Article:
The Hard Work of Failure Analysis
When does thinking outside the box become professional suicide?
Or is it that I am paid to use my critical thinking skills and think rather than follow the crowd?
When does thinking beyond, ahead of the box become a professional asset?
How often do we think critically about project failures? If we admit that they exist, we're more likely to explain them by blaming some external factor or some other entity. How often do we take credit for a failure?
I share a lot of the thinking of this article and wish I could find a way to put some of the insights in practice. I am convinced that we could learn a lot if we paid more attention to where projects fail. Looking at a project, I can't imagine that everything went perfectly as expected and it was a complete success. Yet almost everything is turned into a success story... Perhaps some challenges encountered are highlighted, but rarely analyzed. Have you ever read a "Lessons Learned" that started with "we messed up and this is what we've learned, so next time we'll definitely do it differently."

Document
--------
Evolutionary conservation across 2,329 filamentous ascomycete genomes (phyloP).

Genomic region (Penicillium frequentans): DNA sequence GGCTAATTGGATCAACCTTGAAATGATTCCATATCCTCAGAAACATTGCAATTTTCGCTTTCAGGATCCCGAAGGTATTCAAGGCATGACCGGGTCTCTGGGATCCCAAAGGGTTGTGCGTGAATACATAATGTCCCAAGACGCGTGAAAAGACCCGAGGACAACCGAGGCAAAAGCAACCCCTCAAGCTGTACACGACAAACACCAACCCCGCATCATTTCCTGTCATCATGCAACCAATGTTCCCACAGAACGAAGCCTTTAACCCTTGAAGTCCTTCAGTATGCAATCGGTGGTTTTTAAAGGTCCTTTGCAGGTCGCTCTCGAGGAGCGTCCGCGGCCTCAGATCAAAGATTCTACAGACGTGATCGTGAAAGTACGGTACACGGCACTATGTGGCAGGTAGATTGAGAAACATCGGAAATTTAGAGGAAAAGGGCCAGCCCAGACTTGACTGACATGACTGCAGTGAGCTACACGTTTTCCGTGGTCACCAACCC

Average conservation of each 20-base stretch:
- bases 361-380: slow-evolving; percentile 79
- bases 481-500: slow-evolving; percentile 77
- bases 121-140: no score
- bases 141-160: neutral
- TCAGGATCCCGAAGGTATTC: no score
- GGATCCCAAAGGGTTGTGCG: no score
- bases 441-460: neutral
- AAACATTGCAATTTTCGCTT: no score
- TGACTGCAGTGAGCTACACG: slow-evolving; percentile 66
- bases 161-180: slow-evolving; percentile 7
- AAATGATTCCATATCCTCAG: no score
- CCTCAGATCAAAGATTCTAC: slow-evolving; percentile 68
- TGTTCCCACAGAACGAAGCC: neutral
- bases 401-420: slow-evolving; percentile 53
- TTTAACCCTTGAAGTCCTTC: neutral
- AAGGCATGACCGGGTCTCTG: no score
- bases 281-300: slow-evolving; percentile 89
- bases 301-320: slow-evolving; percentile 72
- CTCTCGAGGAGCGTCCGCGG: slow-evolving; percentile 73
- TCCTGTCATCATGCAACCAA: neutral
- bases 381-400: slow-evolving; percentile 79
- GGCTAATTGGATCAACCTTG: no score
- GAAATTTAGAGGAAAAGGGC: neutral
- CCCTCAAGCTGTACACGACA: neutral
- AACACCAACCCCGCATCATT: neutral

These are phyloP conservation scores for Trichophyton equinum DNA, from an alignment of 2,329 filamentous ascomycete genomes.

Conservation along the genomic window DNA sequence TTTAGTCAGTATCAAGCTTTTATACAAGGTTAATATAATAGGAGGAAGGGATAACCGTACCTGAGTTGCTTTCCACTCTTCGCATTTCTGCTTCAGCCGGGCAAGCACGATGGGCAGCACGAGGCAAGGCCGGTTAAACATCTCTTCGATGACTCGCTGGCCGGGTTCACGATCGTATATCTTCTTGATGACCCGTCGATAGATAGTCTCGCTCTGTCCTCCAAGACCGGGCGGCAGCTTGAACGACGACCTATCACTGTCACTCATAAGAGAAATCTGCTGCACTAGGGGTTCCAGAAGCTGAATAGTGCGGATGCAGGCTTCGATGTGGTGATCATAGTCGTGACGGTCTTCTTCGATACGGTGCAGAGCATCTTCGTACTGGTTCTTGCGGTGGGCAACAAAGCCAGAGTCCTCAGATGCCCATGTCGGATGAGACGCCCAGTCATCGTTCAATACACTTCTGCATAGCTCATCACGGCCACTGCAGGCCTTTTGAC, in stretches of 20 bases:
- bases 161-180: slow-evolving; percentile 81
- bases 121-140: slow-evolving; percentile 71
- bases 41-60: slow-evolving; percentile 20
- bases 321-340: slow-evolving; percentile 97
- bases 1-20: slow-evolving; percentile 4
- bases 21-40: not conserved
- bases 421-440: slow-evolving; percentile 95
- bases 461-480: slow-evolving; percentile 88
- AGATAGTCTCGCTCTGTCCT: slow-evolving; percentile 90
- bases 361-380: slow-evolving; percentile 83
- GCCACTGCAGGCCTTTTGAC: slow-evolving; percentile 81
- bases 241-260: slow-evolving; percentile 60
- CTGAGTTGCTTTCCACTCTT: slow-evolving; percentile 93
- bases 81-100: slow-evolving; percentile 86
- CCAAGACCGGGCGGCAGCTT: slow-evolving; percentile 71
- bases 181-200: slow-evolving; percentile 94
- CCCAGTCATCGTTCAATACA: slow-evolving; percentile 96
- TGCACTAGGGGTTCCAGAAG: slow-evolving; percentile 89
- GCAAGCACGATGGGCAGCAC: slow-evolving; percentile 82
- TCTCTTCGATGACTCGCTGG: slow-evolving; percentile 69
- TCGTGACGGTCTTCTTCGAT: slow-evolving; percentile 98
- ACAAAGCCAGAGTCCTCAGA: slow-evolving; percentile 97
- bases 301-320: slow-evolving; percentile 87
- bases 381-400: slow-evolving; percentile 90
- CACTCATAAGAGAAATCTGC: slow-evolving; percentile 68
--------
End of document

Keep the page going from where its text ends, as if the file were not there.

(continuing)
Do we actually learn from "lessons"? In most cases, no. At best, we learn from our own mistakes if we're paying attention, even if we don't publicize those mistakes and share them with others. But do we really need everyone to be making the same mistakes, just because we don't want to talk about them...?
Post a Comment